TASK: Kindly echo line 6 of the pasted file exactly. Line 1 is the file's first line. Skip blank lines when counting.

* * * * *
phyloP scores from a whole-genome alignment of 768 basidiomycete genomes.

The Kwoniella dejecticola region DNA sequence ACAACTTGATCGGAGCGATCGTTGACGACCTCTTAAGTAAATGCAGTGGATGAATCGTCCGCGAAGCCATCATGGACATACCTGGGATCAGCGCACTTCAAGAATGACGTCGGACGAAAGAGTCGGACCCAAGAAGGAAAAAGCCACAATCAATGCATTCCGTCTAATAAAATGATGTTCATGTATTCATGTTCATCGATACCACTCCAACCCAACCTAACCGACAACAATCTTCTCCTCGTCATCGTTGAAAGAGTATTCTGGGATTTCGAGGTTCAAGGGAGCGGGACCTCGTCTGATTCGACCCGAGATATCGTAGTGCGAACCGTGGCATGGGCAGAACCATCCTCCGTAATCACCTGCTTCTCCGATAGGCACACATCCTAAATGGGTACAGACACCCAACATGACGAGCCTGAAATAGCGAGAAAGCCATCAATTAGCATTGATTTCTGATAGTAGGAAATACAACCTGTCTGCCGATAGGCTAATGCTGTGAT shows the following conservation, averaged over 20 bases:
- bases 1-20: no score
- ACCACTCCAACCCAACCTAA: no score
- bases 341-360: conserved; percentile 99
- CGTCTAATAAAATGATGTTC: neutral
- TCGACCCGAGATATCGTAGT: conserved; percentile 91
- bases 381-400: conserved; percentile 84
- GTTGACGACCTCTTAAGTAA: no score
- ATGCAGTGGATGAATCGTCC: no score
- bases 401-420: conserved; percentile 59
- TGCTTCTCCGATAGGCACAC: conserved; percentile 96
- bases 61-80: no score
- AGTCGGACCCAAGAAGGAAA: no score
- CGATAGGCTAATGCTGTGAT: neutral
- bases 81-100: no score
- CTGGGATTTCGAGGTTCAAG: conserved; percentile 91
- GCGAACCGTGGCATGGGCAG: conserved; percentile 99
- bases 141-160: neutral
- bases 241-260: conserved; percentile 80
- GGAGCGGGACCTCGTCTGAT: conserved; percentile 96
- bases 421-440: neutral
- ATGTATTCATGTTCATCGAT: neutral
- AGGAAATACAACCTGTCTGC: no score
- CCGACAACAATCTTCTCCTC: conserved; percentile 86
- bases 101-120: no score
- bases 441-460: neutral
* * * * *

- CGTCTAATAAAATGATGTTC: neutral